May 20, 2022

The Meteorological Department has issued two yellow severe weather warnings covering the southwestern parts of the country for Sunday and Monday.

The warnings, which will continue from noon tomorrow to Monday afternoon, warn that strong winds, especially tonight and short hours, could cause disruption.

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A 64-mile-per-hour gust of wind is predicted to hit the Stranraer on Monday morning.

The two warnings cover Dumfries and Galway, parts of South Ayrshire, East Ayrshire, as well as the Canterbury Peninsula and Aran.

Caledonian MacBrayne has stated that due to bad weather forecast, some of its services are responsible for interruption or cancellation on short notice.

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Some scheduled ships, such as the Uig to Tarbet, will depart earlier today than usual due to strong winds.

The Stranraer is ready to withstand strong gusts of wind. Photo: Andy Farrington

The new hurricane has not yet been officially named but is expected to be called Franklin.

The Meteorological Department said that in those areas of Scotland which are said to be affected by the strongest winds, light winds will start from today, with which the westerly winds will eventually reach the strength of the storm.

Yellow wind warnings also cover the northwest of England. There are also yellow warnings for wind and rain in most parts of the UK.

Greg Dehurst, a senior meteorologist at the Met Office, warned passengers to be prepared for more windy weather in the coming days.

He said it would not take long for the winds to blow again on Sunday, which would start another windy day across the UK.

This comes at a time when millions of homes in England were still without power after Hurricane Younis hit the UK yesterday, with insurers pointing out that cleaning could cost more than 300 million.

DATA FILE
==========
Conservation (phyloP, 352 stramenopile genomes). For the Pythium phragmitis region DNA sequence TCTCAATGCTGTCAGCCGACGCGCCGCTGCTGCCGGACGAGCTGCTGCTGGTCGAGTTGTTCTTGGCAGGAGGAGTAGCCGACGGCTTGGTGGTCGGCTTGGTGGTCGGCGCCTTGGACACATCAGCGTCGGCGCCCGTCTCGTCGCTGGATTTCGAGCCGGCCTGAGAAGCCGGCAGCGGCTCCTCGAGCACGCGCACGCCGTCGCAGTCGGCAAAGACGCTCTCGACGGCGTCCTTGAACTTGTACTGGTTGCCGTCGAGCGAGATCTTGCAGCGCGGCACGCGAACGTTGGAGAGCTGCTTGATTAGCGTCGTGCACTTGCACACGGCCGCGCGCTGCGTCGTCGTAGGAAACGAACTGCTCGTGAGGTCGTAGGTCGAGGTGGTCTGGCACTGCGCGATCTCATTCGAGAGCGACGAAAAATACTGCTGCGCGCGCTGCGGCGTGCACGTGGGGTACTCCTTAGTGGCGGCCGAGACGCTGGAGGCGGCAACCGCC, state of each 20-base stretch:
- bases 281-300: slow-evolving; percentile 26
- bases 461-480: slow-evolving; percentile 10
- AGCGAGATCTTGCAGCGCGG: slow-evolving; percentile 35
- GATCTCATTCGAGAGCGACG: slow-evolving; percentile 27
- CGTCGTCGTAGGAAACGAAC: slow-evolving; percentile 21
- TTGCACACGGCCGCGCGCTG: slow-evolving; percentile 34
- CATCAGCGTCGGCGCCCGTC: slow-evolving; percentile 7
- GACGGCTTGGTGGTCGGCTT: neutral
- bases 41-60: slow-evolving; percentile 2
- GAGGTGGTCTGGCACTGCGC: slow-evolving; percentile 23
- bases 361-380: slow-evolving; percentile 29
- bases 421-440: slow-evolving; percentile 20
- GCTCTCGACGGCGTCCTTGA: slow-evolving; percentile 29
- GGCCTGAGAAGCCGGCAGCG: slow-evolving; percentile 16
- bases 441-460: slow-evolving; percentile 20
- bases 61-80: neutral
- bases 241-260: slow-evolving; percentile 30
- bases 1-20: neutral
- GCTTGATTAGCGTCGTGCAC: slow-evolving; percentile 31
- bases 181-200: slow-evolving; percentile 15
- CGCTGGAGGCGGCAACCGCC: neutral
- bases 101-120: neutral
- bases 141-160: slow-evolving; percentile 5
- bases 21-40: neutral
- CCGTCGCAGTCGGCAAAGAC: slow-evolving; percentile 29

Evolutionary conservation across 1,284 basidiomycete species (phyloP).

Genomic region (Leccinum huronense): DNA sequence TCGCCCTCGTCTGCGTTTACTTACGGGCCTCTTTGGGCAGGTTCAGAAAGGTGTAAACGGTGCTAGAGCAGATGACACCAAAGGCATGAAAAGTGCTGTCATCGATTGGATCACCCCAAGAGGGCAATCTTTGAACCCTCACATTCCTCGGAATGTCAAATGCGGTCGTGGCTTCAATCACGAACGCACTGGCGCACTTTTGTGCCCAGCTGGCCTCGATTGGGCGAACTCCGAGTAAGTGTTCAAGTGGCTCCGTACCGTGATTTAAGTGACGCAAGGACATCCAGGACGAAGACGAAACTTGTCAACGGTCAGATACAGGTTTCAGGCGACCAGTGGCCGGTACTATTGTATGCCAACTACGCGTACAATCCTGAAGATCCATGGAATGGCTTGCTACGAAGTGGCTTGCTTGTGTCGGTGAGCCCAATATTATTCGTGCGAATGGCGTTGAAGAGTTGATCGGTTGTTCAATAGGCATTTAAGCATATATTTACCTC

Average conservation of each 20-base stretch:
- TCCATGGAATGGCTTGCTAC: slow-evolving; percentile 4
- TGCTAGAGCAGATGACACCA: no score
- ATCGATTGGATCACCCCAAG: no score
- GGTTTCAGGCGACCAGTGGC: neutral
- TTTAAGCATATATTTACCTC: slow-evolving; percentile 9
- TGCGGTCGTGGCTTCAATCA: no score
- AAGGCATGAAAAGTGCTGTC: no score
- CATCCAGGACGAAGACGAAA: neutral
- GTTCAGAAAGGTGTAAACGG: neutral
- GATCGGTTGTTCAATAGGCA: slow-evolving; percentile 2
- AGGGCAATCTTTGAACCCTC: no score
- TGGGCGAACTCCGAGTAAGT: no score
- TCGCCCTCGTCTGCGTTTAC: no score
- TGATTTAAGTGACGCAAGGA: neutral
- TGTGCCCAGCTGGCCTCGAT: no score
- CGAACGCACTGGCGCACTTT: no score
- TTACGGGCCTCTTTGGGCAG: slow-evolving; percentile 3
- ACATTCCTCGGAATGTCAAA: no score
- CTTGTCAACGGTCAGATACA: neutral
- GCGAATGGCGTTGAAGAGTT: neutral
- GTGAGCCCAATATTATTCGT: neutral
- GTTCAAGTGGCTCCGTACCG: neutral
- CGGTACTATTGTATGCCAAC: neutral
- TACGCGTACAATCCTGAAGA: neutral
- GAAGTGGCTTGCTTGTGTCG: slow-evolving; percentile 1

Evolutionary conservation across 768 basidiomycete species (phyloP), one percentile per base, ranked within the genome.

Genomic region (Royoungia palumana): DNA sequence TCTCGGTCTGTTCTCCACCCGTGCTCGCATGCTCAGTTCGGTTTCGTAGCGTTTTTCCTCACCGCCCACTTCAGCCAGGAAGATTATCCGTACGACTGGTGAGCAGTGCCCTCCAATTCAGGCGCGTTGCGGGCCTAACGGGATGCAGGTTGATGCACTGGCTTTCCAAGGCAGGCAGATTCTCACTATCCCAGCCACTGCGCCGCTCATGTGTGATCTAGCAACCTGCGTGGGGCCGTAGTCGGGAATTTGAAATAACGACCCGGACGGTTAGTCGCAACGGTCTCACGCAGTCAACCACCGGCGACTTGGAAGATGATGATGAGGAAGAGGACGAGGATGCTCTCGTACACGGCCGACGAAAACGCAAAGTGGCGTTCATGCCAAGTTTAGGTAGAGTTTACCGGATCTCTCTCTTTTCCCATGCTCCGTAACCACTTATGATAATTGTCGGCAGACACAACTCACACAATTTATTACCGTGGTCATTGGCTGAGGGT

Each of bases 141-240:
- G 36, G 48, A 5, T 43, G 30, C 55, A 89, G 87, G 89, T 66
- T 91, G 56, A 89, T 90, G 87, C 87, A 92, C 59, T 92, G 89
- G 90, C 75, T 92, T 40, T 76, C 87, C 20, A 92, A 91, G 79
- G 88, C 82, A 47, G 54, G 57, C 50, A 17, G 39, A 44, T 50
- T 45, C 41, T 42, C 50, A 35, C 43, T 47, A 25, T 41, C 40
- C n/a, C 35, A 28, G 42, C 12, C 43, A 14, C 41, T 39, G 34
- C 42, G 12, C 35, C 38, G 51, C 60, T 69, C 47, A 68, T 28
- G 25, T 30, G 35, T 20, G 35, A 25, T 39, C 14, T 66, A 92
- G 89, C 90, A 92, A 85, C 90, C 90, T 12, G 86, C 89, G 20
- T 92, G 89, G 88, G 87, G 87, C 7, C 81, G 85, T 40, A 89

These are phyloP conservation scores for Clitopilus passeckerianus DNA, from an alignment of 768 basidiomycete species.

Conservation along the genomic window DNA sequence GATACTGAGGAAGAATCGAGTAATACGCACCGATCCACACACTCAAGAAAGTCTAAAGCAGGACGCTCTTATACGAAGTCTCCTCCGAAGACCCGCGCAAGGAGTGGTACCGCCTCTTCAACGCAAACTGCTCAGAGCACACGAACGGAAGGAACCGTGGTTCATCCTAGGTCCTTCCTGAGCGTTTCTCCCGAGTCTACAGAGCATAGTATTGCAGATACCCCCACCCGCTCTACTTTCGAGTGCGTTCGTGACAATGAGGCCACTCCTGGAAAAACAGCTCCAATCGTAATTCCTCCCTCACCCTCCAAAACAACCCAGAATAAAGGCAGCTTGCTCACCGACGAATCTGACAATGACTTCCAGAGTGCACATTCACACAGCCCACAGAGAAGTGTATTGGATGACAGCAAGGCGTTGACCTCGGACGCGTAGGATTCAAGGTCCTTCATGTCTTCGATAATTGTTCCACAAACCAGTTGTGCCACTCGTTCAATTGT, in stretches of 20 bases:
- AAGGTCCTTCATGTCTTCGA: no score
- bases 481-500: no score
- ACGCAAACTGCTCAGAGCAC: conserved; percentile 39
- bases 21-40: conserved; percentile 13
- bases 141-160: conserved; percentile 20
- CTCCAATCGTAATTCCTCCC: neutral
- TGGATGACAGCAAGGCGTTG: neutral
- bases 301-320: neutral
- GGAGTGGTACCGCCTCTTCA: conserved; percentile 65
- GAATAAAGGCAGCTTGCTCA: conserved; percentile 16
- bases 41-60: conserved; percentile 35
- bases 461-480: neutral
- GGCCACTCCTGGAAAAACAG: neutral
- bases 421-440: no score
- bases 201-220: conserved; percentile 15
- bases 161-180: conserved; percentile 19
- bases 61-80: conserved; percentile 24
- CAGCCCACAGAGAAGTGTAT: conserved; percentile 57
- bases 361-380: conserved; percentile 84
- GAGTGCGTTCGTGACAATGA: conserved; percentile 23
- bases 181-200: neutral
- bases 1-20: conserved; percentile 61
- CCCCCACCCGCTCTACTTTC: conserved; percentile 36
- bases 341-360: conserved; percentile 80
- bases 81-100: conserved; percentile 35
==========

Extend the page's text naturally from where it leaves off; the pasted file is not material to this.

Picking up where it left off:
At least four people were killed during one of the worst storms in decades in Britain and Ireland, with a 122 mph hurricane temporarily recorded on needles on the Isle of White, if confirmed. This would be the largest hurricane ever recorded in England.

Cleaning efforts may be hampered by wet, windy and icy weather in some places.

The Energy Networks Association (ENA) said about 400,000 homes had no electricity on Friday night, with network providers reporting 156,000 for UK power networks, 120,000 for Scottish and Southern, and Western Power. Recorded 112,000 for, 6,000 for Northern and 156,000 for Electric Power. West.

Footage captured online was of planes struggling to land in high winds, damage to the roof of the O2 Arena in London, and falling to the ground at St. Thomas Church Spire in Somerset, Wales.

A spokesman for the British Insurers Association said: “It is too early to estimate the potential insured cost of Hurricane Younes, when insurers will focus on assessing the loss and helping their customers recover.

“No two hurricanes are alike. Insurers paid more than 60 360m for the last major hurricane to hit the UK – Ciara and Dennis.”

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